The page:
“…and not a lot of it.” I guess that rules out “fine” in the “superior quality” sense. It is time for a strategic investment in hats.
The level of drama in the Celtics-Lakers Game 7 paled in comparison to the Diamondbacks-Red Sox game just an hour earlier. There hasn't been a game yet in this series where the quality of play from both teams was high, and even though tonight's going to end up close, it's not like it's exciting merely because it's for a title. The level of strategy and intrigue in a baseball game (a sac bunt in the 5th by McDonald? brilliant!) does build genuine drama. That's not being built here. This has been a sloppy game in a relatively sloppy series.
Does the NBA need to reduce the playoffs in length to increase the intensity? Maybe go back to 5 game rounds in the first round.
It's only two months to NFL training camp, plus a summer of baseball. And the UFL is in Hartford now, so there's that. Just hold out a little longer.
Paul Carr’s Techcrunch article on New York Internet Week extends the already-resolved content war into another battle, this time framed as the East Coast’s version of quality content against the West Coast’s “generic filler to pack inside an empty box to make it attractive to advertisers.” This is a war that’s been resolved in favor of content producers, and those who produce lots of content generally end up with lots of “success” (money, uniques, etc), and it’s a fairly straightforward correlation.
I love the Internet’s objective sense of success, by whatever metric one chooses (uniques, page views, money). I believe it’s right to write what people want to read, and the readers will determine if it’s successful or not.
Carr’s concludes his story encapsulates the nature of tech industry blogs (and magazines like Inc. and Entrepreneur) – look for the new superstars, not the underlying trends: Snippet:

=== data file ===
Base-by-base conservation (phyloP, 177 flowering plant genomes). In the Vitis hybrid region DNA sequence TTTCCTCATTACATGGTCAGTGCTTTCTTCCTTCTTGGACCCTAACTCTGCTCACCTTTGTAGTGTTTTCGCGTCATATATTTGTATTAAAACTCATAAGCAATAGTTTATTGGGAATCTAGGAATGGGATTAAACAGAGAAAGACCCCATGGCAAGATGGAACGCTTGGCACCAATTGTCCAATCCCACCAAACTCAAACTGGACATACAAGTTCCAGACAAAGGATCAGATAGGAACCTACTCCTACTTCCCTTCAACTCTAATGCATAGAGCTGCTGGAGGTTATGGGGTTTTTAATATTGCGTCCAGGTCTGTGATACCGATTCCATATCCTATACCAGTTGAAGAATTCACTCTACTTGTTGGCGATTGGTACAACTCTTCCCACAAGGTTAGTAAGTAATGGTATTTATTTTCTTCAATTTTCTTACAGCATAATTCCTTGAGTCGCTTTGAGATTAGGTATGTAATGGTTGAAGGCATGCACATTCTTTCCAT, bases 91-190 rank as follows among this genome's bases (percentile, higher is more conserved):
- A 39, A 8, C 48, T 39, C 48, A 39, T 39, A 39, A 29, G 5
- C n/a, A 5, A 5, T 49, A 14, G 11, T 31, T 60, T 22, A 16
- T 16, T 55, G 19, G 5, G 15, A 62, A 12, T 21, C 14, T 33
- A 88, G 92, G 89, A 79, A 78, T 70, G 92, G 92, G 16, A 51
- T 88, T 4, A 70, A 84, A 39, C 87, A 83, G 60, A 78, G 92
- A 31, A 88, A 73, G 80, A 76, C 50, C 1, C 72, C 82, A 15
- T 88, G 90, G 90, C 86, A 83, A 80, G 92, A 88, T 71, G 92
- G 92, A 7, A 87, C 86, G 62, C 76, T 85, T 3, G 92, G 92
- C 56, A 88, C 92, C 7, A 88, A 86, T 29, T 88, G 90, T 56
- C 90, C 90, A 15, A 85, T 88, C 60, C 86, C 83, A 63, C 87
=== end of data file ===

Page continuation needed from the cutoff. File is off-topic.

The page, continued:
Before Harry Potter, no-one knew they were looking for books about wizards; before the Washington Post broke their most famous story, no-one knew they were searching for information about a robbery at the Watergate building, or the subsequent money trail to the White House. Put simply: if Ben Bradlee were an editor at one of today’s Internet companies, instead of the Washington Post in the 1970s, he’d almost certainly have spiked the first Watergate exclusive in favour of a slideshow of cats who look like Nixon.
Actually, if the WaPo was a newsblog in the 1970s, Ben Bradlee would have had enough space and time to publish both the Watergate exclusives and the slideshow of kittens, and would have willingly publish both to reach two sets of audiences.
Furthermore, the focus on the “superstar” — the hot tech startup, leading to the ultimate IPO — is the standard fantasy of Tech blogs, almost to the point of ignoring the trends. Associated Content, regardless of its low final valuation, did make a ton of money by simply following trends. Business Insider does that today. Demand Media does the same, in large quantities. Yardbarker and Bleacher Report follow the quantity approach in the sports industry. As long as the quality is sufficient enough to fill my need for information (and it usually is), then let them go on grabbing that low-hanging fruit, in large numbers. Sometimes, I want a substantive article. Sometimes, I want a slideshow. One site should be able to provide me with both.
It's incredibly refreshing, but the lack of caffeine really does impact the taste.